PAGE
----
Culture / Development / Machine Learning

Code n00b: Hail, Web Development Robot Masters!

26 Jan 2018 12:00pm, by

Ye olde internet is populated with some supremely depressing shite, but by far the most depressing thing I read last week was Emil Wallner’s blog post on FloydHub. The actual title was “Turning Design Mockups into Code with Deep Learning,” but an equally applicable one could have been, “Think Your Web Dev Job is Safe From Takeover By Robots? Guess Again!”

Good ol’ Emil’s thesis? “In less than two years, we’ll be able to draw an app on paper and have the corresponding front-end in less than a second.” He explained that deep learning algorithms, along with synthesized training data, have now evolved to a point where a neural network, if given a design mockup, can be trained to code the HTML and CSS for a “basic” website. As someone who transitioned to web development after a couple decades in print journalism — another profession circling the drain — this is not exactly welcome news. I read further into the blog, hoping to find this was all just some blue sky bloviating and not a sign of the impending artificial intelligence automation of my newfound career.

Unfortunately, Wallner laid out a pretty compelling case. One I can’t follow very closely because neural networks are not exactly my thing. The basic process involves feeding the neural network several layouts with the corresponding HTML:

Before: the sample screenshot given to the neural network.

Then it gets a screenshot mockup to build on its own and “learns” by predicting the HTML markup, then verifying by matching the prediction to the training examples to see if they match. Going tag by tag one at a time, it corrects itself and iterates until it generates a finished markup. A similar process then uses a “dataset of generated bootstrap websites” to generate the correlating CSS code. Assuming there wasn’t some Photoshopping going in behind the scenes, his output is damned impressive:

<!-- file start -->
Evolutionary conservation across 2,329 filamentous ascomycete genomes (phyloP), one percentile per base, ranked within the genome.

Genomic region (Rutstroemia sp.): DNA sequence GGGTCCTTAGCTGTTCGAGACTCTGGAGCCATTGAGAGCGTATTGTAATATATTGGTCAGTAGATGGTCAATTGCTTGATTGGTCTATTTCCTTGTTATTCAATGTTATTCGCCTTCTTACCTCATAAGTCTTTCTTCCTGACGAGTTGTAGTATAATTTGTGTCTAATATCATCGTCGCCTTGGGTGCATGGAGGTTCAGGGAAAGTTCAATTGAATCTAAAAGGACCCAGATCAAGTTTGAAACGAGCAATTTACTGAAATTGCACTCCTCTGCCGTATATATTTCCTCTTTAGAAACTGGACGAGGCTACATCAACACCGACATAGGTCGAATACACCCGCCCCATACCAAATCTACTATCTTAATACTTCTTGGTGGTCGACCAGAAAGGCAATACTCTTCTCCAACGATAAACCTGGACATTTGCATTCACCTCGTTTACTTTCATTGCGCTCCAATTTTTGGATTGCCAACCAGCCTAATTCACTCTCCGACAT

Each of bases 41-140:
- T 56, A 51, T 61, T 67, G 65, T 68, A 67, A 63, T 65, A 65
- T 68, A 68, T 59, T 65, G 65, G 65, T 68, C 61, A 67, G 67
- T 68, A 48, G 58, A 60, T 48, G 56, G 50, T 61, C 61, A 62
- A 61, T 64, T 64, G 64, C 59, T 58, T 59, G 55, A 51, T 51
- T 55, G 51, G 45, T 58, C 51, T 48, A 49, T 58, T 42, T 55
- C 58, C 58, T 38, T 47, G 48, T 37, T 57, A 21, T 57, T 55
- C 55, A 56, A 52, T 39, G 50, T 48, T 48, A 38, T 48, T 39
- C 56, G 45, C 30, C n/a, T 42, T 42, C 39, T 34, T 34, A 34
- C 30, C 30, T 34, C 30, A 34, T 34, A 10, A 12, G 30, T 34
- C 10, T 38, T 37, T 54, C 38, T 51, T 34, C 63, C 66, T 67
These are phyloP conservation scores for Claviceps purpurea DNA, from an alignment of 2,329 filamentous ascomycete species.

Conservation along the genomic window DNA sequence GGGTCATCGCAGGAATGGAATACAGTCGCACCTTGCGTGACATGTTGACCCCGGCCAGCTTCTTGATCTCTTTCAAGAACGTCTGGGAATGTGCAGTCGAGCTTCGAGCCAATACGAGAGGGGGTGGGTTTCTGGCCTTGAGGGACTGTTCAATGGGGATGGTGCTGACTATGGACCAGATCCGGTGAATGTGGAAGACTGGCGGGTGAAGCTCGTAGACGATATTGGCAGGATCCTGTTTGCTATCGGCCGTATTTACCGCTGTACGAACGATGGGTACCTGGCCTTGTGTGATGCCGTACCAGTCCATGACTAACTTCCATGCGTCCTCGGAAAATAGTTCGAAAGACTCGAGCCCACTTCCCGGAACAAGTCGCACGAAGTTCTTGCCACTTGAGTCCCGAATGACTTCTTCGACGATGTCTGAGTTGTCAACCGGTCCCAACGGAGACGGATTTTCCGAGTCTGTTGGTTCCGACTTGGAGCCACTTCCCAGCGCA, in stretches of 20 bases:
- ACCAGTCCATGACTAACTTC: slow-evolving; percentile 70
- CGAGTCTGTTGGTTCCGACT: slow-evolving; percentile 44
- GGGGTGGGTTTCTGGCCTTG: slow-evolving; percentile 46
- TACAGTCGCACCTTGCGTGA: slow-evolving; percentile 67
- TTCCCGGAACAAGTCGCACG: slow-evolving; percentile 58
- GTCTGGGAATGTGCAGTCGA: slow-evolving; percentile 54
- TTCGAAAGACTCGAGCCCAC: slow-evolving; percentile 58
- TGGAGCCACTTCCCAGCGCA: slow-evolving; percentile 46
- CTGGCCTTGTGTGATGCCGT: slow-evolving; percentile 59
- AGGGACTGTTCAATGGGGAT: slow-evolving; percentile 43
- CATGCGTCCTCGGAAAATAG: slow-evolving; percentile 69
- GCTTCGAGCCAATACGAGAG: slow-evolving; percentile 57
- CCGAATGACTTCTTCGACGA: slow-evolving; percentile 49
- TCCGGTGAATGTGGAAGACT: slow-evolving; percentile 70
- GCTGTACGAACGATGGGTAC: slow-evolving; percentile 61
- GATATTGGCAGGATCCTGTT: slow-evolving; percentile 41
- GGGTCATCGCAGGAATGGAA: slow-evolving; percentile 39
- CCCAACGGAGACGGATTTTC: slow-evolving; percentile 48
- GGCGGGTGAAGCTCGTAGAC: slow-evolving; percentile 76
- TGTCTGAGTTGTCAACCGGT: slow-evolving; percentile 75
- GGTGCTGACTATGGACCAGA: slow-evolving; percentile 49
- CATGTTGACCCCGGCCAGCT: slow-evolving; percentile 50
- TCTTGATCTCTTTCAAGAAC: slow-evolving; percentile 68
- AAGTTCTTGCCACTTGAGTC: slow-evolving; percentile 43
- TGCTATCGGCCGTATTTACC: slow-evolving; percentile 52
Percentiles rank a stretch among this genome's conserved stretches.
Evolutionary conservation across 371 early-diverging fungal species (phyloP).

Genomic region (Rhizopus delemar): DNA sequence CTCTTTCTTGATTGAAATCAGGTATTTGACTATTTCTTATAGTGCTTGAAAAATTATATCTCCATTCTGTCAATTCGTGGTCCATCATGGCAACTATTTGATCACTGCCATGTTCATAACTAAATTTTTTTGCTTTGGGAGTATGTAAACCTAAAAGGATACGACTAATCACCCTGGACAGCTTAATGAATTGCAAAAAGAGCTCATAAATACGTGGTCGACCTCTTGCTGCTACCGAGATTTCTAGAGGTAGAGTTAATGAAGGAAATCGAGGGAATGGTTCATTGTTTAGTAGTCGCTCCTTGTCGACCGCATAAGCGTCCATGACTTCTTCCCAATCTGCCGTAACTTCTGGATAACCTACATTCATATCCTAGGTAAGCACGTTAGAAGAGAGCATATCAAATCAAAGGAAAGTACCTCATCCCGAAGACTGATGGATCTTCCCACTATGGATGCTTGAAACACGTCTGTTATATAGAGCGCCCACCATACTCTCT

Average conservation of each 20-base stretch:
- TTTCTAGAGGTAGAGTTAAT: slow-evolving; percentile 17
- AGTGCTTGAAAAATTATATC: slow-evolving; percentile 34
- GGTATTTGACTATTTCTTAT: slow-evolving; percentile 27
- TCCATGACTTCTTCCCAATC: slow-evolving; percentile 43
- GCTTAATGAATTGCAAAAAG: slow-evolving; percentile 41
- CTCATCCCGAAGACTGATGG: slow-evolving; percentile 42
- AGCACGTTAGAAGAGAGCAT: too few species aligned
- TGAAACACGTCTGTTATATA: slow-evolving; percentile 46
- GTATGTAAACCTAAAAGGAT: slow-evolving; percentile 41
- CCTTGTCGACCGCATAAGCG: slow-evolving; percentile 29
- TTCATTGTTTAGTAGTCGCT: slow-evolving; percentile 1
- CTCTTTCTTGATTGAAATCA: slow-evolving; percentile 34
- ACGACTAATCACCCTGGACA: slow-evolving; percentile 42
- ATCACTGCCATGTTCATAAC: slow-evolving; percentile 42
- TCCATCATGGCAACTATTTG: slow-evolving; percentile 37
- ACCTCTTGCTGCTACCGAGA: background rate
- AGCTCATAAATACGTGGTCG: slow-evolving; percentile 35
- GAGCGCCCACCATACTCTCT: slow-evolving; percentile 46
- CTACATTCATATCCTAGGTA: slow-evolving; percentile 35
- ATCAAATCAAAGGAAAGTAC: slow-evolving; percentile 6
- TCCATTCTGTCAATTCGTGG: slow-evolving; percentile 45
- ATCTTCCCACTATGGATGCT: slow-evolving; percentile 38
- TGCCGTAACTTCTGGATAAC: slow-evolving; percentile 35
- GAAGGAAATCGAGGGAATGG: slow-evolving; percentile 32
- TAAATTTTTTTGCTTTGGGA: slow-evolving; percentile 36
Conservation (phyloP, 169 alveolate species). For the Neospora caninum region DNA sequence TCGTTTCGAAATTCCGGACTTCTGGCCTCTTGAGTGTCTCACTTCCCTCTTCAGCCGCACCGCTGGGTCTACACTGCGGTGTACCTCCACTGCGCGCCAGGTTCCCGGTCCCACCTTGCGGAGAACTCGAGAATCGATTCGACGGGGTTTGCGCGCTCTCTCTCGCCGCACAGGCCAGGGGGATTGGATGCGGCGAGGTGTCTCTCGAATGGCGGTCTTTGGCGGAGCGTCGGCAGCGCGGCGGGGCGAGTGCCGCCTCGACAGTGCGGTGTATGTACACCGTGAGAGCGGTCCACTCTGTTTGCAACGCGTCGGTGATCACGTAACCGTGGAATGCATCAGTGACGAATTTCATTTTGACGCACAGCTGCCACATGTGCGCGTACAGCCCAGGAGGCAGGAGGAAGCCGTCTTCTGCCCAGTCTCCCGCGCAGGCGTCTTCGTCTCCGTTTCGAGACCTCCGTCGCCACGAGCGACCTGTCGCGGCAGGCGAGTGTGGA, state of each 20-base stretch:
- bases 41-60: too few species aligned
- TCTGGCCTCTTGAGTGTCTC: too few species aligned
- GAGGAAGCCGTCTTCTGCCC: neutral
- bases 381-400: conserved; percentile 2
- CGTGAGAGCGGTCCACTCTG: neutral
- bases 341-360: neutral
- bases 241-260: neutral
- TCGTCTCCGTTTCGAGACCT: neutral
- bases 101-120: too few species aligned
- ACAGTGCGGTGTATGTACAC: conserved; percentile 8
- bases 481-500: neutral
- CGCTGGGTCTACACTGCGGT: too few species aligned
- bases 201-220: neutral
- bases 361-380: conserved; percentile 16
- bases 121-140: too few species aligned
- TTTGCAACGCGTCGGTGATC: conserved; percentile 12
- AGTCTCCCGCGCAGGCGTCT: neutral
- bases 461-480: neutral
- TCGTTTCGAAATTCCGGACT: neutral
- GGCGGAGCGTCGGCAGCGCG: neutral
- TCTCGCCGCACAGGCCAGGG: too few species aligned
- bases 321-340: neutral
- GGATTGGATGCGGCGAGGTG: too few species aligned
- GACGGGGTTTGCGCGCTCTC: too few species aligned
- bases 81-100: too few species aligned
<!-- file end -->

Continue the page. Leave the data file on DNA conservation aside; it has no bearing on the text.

After: The coded version of the sample screenshot (Click to embiggen).

The good news, at least temporarily, is that the process currently requires such a vast amount of computing power that it is not yet a viable option for actually automating the commercial production of websites. Even creating a bare-bones “Hello World” experimental version is beastly: “Expect to rent a rig with 8 modern CPU cores and a 1GPS internet connection to have a decent workflow,” noted Emil. However, with computing power becoming gradually ever cheaper and more available, that will not be the case forever. (Also, full stack folks, don’t get complacent because you’re not safe either: the next frontier is to tie the markup and stylesheets to scripts, and eventually the backend).

So, then, what might our future look like?

The reality is that front-end development of a static website is a logical place to apply machine learning. The data is not complex, and even current deep learning algorithms can follow and map the logic. Wallner’s prediction of auto-generated front-end apps in less than two years appears sound: as he points out, there are already two working prototypes built by Airbnb’s design team and Uizard.

For those who would like to get a closer view of the impending train wreck, the open source code for Wallner’s experiments — written in Python and Keras, a framework on top of TensorFlow — is available on Github and FloydHub in Jupyter notebooks.

If this the inevitable future, at least it’s open source.

So what can we do to prepare? Besides, of course, practicing our robot-buffing skills? (Our future overlords presumably will prefer to be nice and shiny, and it’s hard to outsource a truly detailed finish job. They’ll still need humans for that, at least.) I’ve been pondering this since reading Wallner’s blog last week, and honestly, I think the answer is nothing. There’s nothing developers can do, given current technology and what looks to be coming down the pike pretty damn quickly, to stay one step ahead of machine learning. For one thing, they never get tired and they don’t need caffeine or bio breaks.

Realistically, though, this is not so different from the way the internet and web development has gone since the founding of ARPANET. Imagine one of the original wide area network pioneers looking forward four or five decades to where things are now: the tech we take for granted would have to be as astonishing to them, as the future in the form of automated coding bots is for us to behold now.

Most of us are not pioneers, though; we are each just digging away in our own tiny corner of the webiverse. And we have all had to learn the new thing, and then the next new thing, and the one after that, at the very least in order to remain employable. There are always more new things. This is one of them. But it’s not all of them. Until the next currently unimaginable breakthrough, at least, computers are still linear, logic-bound entities. So we just keep learning right along with the machines, and looking to see where our flexible, creative, monkey minds take us next.

While we let them do all the grunt work.

Check out more Code n00b columns.

Feature image by Samuel Zeller on Unsplash.

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